instructing, for example, "Find the department names (DNAME) where the number of employees is 10 persons or less using the DEPTA and EMPA."
Moreover, for example, the join processing can also be applied to the execution where the membership relation predicate is converted to the correlation predicate in a case where an instruction is given such as, "Obtain the names and salaries of persons in the departments in Kanagawa Prefecture having 70000 employees or less." (A detailed explanation is omitted since the operation has been previously explained for a more complicated predicate.) In addition, although a detailed explanation is also omitted, this join processing method can be applied to the operation of obtaining the intersection set in the set theory.
As explained above, the present invention realizes the join processing operation only by extracting the minimum data and, therefore, beneficially reduces the reference to unwanted data, thus drastically improving processing speed.
While the present invention has been described with respect to a specific embodiment thereof, it is to be understood that the present invention is not limited thereto in any way but covers any and all changes and modifications which will become possible within the scope of the appended claims.
|Cited Patent||Filing date||Publication date||Applicant||Title|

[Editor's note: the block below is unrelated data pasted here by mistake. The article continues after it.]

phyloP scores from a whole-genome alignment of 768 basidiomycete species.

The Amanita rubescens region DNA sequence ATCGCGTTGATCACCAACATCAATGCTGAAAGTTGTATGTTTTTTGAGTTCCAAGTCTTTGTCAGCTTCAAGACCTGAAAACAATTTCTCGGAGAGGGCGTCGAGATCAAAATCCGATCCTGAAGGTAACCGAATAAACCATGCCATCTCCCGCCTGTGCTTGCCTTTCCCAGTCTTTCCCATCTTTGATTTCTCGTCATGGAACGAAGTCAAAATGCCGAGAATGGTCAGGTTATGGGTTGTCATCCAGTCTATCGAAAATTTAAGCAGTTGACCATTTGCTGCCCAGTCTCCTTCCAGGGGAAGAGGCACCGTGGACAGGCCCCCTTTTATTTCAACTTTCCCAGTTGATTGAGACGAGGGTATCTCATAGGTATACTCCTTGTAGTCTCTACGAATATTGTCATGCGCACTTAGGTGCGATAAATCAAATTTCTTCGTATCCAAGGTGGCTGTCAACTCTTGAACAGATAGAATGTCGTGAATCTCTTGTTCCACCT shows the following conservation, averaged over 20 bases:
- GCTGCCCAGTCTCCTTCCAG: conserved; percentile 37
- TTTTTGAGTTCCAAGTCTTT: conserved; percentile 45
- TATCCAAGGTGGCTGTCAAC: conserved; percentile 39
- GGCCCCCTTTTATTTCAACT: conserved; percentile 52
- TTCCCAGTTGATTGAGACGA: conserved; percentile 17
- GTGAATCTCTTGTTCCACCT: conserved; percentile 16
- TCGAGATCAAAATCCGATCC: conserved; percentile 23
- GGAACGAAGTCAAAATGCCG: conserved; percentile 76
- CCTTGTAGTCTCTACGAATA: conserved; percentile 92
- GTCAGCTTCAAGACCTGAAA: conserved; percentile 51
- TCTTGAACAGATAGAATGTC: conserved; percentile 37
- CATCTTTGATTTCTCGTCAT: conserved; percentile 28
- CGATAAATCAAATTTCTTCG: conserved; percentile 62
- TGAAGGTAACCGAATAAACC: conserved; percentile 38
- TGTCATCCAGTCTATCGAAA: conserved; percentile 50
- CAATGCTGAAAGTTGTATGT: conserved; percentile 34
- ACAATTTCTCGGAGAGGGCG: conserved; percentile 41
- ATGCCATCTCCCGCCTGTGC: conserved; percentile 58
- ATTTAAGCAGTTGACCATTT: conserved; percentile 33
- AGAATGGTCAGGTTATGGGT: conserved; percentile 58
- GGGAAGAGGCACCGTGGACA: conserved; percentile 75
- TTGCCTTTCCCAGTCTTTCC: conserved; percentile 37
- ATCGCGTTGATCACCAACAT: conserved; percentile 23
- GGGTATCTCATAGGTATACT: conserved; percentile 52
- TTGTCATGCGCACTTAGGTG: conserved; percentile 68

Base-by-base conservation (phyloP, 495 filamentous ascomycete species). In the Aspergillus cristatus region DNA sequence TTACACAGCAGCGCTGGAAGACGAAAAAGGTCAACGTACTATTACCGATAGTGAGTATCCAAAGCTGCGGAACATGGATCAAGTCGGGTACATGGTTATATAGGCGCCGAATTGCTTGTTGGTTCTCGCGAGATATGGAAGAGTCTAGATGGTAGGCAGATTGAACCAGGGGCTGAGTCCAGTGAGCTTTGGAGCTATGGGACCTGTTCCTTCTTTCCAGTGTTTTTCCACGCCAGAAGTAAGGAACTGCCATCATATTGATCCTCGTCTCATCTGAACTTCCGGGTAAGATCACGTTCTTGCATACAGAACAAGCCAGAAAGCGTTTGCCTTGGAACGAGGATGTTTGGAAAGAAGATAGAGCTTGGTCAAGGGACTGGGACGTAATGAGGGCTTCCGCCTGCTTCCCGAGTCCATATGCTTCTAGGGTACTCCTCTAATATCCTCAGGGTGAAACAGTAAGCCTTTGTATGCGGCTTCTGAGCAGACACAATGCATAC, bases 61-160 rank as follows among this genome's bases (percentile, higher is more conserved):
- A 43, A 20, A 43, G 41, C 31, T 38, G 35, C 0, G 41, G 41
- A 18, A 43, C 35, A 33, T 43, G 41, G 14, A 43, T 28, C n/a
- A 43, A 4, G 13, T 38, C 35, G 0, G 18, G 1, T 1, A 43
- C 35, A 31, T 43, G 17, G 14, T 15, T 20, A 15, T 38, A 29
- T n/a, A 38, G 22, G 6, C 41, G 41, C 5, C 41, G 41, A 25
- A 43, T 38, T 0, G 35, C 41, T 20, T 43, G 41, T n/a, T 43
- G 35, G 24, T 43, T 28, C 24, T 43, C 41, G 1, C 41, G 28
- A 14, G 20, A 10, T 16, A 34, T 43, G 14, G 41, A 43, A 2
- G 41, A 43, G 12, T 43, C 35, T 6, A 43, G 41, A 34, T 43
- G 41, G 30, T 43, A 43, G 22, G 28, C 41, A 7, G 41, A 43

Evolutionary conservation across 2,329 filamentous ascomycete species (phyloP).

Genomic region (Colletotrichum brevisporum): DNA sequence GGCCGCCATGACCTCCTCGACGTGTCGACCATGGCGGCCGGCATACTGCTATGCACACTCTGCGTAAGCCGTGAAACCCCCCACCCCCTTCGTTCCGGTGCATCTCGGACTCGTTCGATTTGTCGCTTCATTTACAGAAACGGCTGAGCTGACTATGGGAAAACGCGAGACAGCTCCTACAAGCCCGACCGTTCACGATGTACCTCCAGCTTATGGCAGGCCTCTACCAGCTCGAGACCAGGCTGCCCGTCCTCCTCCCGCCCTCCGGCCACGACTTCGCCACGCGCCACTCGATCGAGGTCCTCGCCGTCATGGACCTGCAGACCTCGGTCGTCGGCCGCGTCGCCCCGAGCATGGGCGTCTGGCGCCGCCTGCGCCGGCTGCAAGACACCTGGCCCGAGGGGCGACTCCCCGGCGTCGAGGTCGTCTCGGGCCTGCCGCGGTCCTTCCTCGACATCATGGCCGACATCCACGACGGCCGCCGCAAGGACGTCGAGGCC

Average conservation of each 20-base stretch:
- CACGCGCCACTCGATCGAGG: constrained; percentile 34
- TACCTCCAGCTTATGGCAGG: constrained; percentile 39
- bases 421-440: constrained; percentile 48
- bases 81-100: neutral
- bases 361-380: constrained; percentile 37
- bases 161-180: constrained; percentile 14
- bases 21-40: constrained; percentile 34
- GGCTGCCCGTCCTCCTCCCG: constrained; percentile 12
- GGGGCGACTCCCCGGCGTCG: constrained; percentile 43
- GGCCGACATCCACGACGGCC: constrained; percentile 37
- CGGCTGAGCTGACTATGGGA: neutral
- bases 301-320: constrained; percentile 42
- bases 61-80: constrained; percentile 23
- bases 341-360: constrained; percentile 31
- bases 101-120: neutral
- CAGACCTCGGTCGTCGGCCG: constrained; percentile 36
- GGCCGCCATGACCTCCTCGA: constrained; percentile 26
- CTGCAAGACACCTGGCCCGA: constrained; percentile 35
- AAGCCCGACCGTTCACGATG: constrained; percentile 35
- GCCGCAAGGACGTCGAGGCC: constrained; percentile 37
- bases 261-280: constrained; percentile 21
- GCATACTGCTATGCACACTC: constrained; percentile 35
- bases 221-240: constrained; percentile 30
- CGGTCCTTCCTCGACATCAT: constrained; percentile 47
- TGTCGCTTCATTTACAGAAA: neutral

|US3997880 *||Mar 7, 1975||Dec 14, 1976||International Business Machines Corporation||Apparatus and machine implementable method for the dynamic rearrangement of plural bit equal-length records|
|US4037205 *||May 19, 1975||Jul 19, 1977||Sperry Rand Corporation||Digital memory with data manipulation capabilities|
|US4128891 *||Dec 30, 1976||Dec 5, 1978||International Business Machines Corporation||Magnetic bubble domain relational data base system|
|US4283771 *||Jul 31, 1978||Aug 11, 1981||International Business Machines Corporation||On-chip bubble domain relational data base system|
|US4422145 *||Aug 18, 1981||Dec 20, 1983||International Business Machines Corporation||Thrashing reduction in demand accessing of a data base through an LRU paging buffer pool|
|Citing Patent||Filing date||Publication date||Applicant||Title|
|US4627019 *||Jul 8, 1982||Dec 2, 1986||At&T Bell Laboratories||Database management system for controlling concurrent access to a database|
|US4644471 *||Dec 21, 1984||Feb 17, 1987||Hitachi, Ltd.||Method for processing a data base|
|US4769772 *||Feb 28, 1985||Sep 6, 1988||Honeywell Bull, Inc.||Automated query optimization method using both global and parallel local optimizations for materialization access planning for distributed databases|
|US4774657 *||Jun 6, 1986||Sep 27, 1988||International Business Machines Corporation||Index key range estimator|
|US4791561 *||Mar 21, 1988||Dec 13, 1988||Wang Laboratories, Inc.||Interactive construction of means for database maintenance|
|US4805099 *||Mar 21, 1988||Feb 14, 1989||Wang Laboratories, Inc.||Retrieval of related records from a relational database|
|US4811207 *||Mar 6, 1986||Mar 7, 1989||Oki Electric Industry Company, Ltd.||Join operation processing system in distributed data base management system|
|US4829427 *||May 25, 1984||May 9, 1989||Data General Corporation||Database query code generation and optimization based on the cost of alternate access methods|